• Is there a fireplace or woodstove? Wood-burning, pellet, or gas? How prominent a feature would this be?
  • Is there a T.V.? If so, how significant a role will the T.V. play? What size is the T.V.? Would it be housed in a cabinet, on a piece of furniture, or wall hung?
  • What kind of ceiling do you imagine? Flat, tray, vaulted, beamed, coffered, and/or cathedral? How tall? What type of materials and/or finish? Are you interested in skylights?
  • What kind of windows do you prefer in these spaces: style, size, material, finish? Why?
  • What type of wall materials and finish do you imagine?
  • Would you like built-in cabinets or shelves in these spaces? What will they need to accommodate?
  • What type of flooring do you prefer?
  • What type of lighting?

Quiet Space

  • What types of quiet spaces, if any, are you interested in incorporating?
  • Do you imagine a separate library, office, and/or den or are these spaces incorporated in some form in a nook, bay, loft, and/or a balcony off the main living spaces or a sleeping area? Will one of these spaces double as a guest room?
  • How will the quiet spaces feel?
  • Will there be a fireplace or woodstove? Wood-burning, pellet, or gas?
  • What type of windows: bays, window seats, clerestory, skylights, etc.?
  • What type of ceiling?
  • Will there be a computer area? If so, how will you use it?
  • Would you like built-in cabinets or shelves in these spaces? What will they need to accommodate?
  • Is there a T.V.? If so, how significant a role will the T.V. play? Would it be housed in a cabinet, on an open cart, or wall hung?
  • Is there a distinct exercise space? If so, where?


  • How will you use your kitchen? What will its relationship to the rest of the house be? How should it be oriented? Will it warrant a primary view? Should it be distinct from adjacent spaces, semi-open, or fully open to other spaces? How should it feel?
  • Do you desire a breakfast nook? Breakfast counter? Island? Desk area? Fireplace? Woodstove? Sitting area? T.V.?
  • What type of cabinets do you prefer? Door type? Open shelving? Material? Finish? Do you want overhead cabinets? Full height pantry? Pot storage in drawers, on pot racks, or other?
  • What type of counter material do you prefer? Why?
  • What type of windows and ceiling?
  • What type of flooring? Why?
  • What type of lighting? Why?
  • What are your appliance/fixture requirements?
  • Do you have any other special kitchen requirements?

Sleeping Area

  • How many bedrooms do you imagine? How large? Will sleeping spaces have an alternate use during the day?
  • Do you desire a sleeping porch?
  • Are you interested in a separate bunk house/space?
  • How many overflow guests would you like to be able to accommodate?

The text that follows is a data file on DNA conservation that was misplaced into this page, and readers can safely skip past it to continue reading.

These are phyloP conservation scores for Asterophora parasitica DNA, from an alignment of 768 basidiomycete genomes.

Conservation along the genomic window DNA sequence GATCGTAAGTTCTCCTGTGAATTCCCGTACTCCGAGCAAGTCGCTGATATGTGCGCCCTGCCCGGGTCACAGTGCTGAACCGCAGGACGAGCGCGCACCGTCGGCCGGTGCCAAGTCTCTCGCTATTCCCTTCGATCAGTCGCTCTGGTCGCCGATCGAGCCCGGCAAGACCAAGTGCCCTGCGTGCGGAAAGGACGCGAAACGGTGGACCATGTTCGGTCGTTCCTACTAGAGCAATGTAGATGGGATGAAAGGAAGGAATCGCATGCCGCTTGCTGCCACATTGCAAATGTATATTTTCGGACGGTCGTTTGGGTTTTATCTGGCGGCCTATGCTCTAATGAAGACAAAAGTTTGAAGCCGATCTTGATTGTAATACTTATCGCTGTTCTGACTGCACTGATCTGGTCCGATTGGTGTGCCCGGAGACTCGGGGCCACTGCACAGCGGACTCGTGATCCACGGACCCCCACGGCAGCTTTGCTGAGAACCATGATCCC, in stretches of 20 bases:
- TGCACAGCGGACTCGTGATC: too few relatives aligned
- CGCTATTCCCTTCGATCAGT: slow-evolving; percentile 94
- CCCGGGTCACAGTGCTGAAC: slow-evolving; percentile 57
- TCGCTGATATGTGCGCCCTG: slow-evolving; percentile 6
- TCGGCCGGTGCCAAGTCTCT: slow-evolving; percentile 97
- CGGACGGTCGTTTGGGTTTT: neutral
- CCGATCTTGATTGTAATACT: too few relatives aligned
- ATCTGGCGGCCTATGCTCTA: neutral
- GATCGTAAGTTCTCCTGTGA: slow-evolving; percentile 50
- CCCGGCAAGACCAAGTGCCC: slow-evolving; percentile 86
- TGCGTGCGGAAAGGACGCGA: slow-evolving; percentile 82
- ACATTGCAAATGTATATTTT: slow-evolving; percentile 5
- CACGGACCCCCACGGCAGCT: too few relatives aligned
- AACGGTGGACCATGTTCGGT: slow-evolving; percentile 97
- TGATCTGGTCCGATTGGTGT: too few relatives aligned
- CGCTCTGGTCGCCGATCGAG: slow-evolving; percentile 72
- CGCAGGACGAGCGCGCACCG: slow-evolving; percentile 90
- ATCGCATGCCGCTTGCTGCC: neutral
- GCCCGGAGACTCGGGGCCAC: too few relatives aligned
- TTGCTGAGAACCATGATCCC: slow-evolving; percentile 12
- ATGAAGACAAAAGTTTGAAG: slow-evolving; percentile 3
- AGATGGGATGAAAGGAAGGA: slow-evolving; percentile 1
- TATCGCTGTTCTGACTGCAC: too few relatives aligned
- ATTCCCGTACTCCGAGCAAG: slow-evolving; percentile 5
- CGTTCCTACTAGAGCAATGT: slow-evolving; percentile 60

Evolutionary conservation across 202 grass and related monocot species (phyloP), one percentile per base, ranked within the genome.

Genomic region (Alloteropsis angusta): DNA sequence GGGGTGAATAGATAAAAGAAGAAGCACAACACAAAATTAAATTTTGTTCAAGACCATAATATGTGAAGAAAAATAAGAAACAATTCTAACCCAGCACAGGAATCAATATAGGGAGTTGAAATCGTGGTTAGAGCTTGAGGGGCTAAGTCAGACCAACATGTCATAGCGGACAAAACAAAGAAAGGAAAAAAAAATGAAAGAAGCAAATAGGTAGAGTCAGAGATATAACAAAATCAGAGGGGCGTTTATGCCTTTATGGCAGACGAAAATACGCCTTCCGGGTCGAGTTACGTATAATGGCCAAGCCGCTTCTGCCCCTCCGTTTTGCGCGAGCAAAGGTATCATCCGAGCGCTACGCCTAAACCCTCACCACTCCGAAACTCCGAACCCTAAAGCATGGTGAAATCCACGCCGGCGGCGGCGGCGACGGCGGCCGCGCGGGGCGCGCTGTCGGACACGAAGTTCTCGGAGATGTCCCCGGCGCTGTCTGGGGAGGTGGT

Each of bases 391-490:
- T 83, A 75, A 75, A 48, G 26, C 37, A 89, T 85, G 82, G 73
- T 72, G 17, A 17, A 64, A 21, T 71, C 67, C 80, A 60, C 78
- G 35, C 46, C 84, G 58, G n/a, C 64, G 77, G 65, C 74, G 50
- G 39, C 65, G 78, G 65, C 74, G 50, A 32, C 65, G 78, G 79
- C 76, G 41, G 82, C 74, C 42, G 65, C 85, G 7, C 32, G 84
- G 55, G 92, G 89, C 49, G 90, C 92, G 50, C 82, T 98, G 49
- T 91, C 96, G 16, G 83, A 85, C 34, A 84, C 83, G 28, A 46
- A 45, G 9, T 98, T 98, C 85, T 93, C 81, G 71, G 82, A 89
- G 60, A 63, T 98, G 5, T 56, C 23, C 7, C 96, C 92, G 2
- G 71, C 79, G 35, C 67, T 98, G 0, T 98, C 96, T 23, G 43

• How much privacy do the sleeping areas require?
  • How should the sleeping areas feel?
  • On what floor levels should the sleeping areas be?
  • What type of closets or dressing areas should be associated with the sleeping areas?
  • How important are views, orientation, or a specific proximity in locating the sleeping areas?


  • How many do you desire? What size? Associated with which rooms? How should they feel?
  • Showers, tubs, and/or whirlpools? Where? What type?
  • Separate toilet room? A bidet? Where?
  • Pedestal sinks, built-in, or furniture style vanities? How many sinks per bath?
  • What are the room finishes: floor, walls, ceiling?
  • Mirrors: how prominent? Where? Medicine cabinets?
  • How distinct from or integral to the sleeping spaces should the bathrooms be?
  • Other special requirements?


  • Would you like a full basement? For what use?
  • Where would you like the laundry room? Near the sleeping areas, the mud room, the kitchen, the living spaces or in the basement if there is one?
  • How large should the laundry room be? Will someone fold and iron there?
  • What are your other storage space requirements?

Building Envelope/Performance

  • Are you aiming to achieve specific insulation R-values (U-values) with respect to the basement/crawl-space slab, foundation walls, building walls, floors, roof/attic, windows/doors?
  • Is there a type of insulation and/or insulating system you prefer?
  • Are you interested in LEED certification, ENERGY STAR Qualified Homes certification, Passive House or another certification process?

Building Materials

  • Are there certain materials you prefer?  Are there materials you would like to avoid? Are you interested in using sustainable, recycled, and/or reclaimed materials?  If so, where?


  • What type of heating system do you prefer? Hot air, hot water, or hydro air? Oil-fired, gas, electric, and/or an alternative? Are you interested in radiant floors? Where?  Do you wish to incorporate renewable energy like solar, wind, grey-water, biomass, or geothermal systems? 
  • Would you like air conditioning? Where?
  • Are you familiar with fresh-air ventilation systems: HRV or ERV? 
  • Do you have special HVAC requirements?

Product research

While you are gathering your clip file and defining your wish list you can begin to research products to use in your project. In fact, your clip file and wish list may trigger interest in certain products right away. At first, check things out as they occur to you. If a friend has a new wood stove that they love, ask what it is. If someone’s flooring catches your eye, make a note of the material and finish. Pay attention to the different types of windows and doors that you come across in your daily travels. Look at roofs in your neighborhood; do you see a roofing material that you want to learn more about? What was it about the lighting in that restaurant that intrigued you? Visit showrooms that carry products you’ve spotted in your clip file and/or your recent observations. As your project progresses, your architect will make some product suggestions and ask you to focus your attention on products for particular areas, like the bathrooms and kitchen. The more research you’ve done in advance, the easier the decisions will be.

Better results

If you’ve completed the above assignments, you should be in a good place to move your project through the design process with your architect. Along the way, you will have better educated yourself about what you truly want, and ultimately, you will have made communication with your architect more efficient. The results will show the fruits of your labor. Good for you for doing your homework!